While many individuals often ask the photographer to think of ways to position themselves in pictures, Azzaam is the kind of person that definitely knows what his best angles/poses are. (In other words, I was definitely not needed HA HA.) However, watching him jump off ledges or posing in elevators yesterday showed how inspiration can be found anywhere. Literally. Even inside a nearly-broken elevator. Or a broken air conditioner. 
One thing that truly amazed me about his story, was how he always appeared so confident about everything. But reading about his past experiences simply reaffirmed the notion that clothing can help us find our inner confidence so that we can love ourselves more than Kanye loves Kanye. Here are a few more "behind the scenes" pictures of our photoshoot. Thanks for reading & I hope you enjoyed! 

When you match the air-conditioner, you know it's time for a picture.

Risking his life for a picture. I guess you could say he likes LIVING LIFE ON THE (L)EDGE(;
shirt - Forever 21, H&M
sweats - H&M
jeans - cotton on
shoes - Footlocker, ASOS
Outfits by Azzaam Siddiqi

Friday, July 8, 2016

From Potato to Beyontato

"Some days I have my potato days when I just... feel like a potato. But, some days, I look in the mirror and feel like I look like I just came out of Beyonce's vagina."
With such a strange unique introduction, I was immediately curious to know how she described her style, or who inspired her. I'm the type of person that's confident about my style and my personality. But unfortunately, I've never woken up in the morning thinking I looked like I came out of Beyonce's vagina. I know- I still have a lot to learn. Hope you enjoy reading about Monica as much as I loved writing about her!
Monica's Style
"I guess you could describe my style as Street Chic.  By wearing a bomber jacket or a coat on top of jeans and a shirt- I feel more chic. Like I truly came out of Beyonce's vagina. As for inspiration, that would definitely be Kylie Jenner. Despite media criticism, Kylie continues to dress and look the way she wants because she's dressing for none other than herself. Fashion shouldn't be to impress others, but to make yourself feel good."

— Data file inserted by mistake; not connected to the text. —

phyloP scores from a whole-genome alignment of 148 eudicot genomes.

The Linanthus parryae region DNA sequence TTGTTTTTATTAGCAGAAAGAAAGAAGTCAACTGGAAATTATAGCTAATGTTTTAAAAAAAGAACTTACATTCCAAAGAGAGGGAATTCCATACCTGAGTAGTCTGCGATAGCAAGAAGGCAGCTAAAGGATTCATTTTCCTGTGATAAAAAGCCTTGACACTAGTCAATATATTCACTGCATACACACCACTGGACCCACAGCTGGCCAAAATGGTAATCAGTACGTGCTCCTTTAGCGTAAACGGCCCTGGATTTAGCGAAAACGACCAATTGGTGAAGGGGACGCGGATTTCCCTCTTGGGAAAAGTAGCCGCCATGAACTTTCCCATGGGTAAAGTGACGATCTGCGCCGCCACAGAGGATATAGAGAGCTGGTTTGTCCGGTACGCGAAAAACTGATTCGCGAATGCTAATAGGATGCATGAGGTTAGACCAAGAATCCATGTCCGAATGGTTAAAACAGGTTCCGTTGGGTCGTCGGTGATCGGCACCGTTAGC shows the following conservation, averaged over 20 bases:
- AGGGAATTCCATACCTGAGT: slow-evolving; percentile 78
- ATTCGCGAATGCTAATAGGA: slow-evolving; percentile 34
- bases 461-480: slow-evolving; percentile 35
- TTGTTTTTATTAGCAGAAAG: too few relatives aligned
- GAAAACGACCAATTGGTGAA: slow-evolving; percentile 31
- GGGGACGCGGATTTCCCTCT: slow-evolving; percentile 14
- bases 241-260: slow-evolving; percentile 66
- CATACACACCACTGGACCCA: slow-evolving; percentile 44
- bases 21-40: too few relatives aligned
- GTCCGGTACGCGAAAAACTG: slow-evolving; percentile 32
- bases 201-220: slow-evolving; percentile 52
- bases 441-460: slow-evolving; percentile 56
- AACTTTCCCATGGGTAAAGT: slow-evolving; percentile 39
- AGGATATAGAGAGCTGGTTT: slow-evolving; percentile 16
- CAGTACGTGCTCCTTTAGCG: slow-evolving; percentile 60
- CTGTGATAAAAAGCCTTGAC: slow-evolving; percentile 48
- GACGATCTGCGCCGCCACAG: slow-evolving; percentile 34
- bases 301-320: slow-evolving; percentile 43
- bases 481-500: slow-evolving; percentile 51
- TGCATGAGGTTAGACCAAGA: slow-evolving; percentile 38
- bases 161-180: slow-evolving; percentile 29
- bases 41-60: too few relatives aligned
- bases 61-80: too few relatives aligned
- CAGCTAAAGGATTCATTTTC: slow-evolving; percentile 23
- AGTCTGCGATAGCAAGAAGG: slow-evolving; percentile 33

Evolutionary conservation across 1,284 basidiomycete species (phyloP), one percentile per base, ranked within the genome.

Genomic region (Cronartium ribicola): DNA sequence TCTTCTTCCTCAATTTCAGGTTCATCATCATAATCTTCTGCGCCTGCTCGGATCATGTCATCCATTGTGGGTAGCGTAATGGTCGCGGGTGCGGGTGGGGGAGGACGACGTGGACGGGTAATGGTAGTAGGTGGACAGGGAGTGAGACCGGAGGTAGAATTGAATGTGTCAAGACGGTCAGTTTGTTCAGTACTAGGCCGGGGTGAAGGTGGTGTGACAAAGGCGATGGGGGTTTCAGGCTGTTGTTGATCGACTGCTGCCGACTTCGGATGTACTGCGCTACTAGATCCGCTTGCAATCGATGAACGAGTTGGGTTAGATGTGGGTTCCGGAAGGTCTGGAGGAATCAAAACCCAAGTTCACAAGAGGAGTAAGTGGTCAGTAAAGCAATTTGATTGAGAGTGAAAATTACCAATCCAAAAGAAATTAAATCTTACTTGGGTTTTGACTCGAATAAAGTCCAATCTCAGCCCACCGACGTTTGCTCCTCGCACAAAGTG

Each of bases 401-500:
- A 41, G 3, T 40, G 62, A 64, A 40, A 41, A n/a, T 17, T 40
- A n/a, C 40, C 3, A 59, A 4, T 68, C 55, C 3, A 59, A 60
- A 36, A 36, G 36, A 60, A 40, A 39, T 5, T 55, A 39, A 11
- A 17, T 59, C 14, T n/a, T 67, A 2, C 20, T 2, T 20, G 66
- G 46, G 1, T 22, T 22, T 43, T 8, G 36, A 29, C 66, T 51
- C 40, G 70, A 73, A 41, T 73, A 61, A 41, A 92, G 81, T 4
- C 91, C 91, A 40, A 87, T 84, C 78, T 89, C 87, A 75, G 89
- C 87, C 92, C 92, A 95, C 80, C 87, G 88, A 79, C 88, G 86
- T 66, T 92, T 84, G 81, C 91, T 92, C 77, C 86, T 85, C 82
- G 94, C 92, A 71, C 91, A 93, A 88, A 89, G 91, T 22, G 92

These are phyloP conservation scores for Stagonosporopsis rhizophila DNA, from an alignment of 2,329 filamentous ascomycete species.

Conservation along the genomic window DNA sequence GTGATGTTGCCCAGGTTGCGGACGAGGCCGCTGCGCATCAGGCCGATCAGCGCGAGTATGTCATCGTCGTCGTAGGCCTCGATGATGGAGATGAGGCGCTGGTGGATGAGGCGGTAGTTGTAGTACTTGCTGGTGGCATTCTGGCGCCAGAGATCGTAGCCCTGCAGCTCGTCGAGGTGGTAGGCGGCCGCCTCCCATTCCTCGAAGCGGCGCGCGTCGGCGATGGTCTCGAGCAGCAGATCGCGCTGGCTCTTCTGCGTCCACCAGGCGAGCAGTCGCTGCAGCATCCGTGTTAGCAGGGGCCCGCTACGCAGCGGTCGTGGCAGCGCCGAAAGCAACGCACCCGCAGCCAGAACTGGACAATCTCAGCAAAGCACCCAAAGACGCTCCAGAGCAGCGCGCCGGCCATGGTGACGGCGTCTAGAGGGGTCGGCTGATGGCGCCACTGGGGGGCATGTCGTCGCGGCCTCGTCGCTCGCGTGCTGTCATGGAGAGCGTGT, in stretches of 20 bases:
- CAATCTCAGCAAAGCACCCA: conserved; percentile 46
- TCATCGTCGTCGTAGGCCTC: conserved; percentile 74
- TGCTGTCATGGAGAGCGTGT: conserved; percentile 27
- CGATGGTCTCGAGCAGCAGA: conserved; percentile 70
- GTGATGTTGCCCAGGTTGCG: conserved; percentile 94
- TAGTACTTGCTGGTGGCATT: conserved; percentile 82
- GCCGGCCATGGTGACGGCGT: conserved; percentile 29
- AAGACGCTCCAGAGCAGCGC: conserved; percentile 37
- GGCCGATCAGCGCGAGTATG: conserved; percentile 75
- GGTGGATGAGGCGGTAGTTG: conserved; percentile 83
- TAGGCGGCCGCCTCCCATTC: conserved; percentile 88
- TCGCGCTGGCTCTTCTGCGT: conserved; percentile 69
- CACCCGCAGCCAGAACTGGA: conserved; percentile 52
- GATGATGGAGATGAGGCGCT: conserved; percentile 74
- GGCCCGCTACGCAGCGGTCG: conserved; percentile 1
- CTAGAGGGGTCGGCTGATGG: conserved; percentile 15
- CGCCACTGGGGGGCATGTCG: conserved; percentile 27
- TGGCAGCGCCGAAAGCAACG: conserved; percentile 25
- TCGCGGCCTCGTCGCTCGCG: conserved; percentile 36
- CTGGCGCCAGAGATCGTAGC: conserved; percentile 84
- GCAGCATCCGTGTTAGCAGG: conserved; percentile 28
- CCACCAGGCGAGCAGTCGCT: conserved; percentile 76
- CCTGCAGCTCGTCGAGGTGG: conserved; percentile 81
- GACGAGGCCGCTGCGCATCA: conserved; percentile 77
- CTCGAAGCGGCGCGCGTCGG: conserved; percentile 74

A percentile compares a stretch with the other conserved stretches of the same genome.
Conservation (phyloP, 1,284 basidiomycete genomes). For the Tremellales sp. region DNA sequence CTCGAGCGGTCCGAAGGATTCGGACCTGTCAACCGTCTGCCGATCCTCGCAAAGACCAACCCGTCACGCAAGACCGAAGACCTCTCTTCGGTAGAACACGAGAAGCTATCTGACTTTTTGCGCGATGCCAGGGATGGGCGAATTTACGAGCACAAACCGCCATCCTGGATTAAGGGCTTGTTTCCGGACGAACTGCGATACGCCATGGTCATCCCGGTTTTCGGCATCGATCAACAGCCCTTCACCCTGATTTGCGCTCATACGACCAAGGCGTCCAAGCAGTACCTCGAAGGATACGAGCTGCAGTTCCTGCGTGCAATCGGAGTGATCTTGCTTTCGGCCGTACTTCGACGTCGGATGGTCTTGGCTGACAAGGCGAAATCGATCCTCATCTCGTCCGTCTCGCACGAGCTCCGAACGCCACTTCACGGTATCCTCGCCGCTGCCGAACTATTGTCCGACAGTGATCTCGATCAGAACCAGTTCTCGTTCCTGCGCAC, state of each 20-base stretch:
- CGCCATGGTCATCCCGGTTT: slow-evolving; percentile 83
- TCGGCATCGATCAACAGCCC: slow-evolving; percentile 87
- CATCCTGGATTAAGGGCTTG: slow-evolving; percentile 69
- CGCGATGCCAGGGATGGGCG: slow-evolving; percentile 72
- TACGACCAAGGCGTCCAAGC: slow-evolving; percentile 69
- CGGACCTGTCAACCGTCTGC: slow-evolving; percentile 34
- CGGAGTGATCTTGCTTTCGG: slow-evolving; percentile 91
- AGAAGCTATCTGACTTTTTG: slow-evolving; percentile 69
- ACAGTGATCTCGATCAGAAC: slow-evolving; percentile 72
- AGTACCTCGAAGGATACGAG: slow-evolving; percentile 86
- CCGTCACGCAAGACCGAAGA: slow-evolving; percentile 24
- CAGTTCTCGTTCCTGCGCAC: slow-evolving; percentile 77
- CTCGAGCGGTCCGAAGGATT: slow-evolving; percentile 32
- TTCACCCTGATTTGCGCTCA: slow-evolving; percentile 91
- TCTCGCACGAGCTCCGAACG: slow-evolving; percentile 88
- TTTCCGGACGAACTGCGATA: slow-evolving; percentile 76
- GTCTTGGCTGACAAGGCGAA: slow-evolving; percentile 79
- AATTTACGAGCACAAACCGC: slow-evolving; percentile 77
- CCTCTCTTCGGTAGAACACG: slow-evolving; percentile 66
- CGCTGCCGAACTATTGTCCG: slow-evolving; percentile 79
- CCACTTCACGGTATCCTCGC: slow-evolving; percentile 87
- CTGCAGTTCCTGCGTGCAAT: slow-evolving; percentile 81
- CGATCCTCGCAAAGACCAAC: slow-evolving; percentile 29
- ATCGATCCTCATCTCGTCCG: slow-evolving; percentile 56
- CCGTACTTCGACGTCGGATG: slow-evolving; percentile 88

Monica's Story
"In high school, I would dress up in jeans and a shirt, and had no fashion inspiration. Unlike others, what I wore didn't matter to me. But I began to feel out of place for dressing in this simplistic way.  I began to feel slightly paranoid that others were judging me. So, fashion started to matter more. I put more effort into dressing up my outfits through jackets or shoes"
"My clothes definitely convey maturity. Now, I could care less about how others perceive my fashion style. I still like dressing comfortably, so I guess you could say that I still have that casual look. But I think my clothes also say a lot about how I've changed and matured as a person. In high school, I wasn't me. I was quiet. I was bullied. I let it happen and didn't stand up for myself. But in the past few months in college, I no longer care about what others think of me. I've become more mature. The way I dress now makes me feel confident. And in a way, this newfound confidence through fashion has allowed me to be confident in myself. When I'm excited, I'll literally start doing high kicks out of nowhere. When I feel awkward, I make chicken noises or sing with my "Stitch" voice. I'm embracing my inner potato now. Beyonce would be proud of me."
Jacket: Forever 21
Boots: Macy's
Sunglasses: Windsor
Outfit by Monica Sharma

Saturday, July 2, 2016

Thoughts about Comparisons

Hello Readers! 
This has been a month of self-realizations. Because I want this to be a blog of complete honesty, I have to admit: jealousy is actually one of my worst qualities. I often ask God why I don't have a strong jawline, stellar academics, and a variety of other trivial factors. Especially as an Asian- American, it is common to be compared to basically... everyone. I have had people ask me why I wasn't a better Christian like them, why I didn't have large eyes like Asian pop stars, or why I wasn't "smart enough to get into UCLA my first time".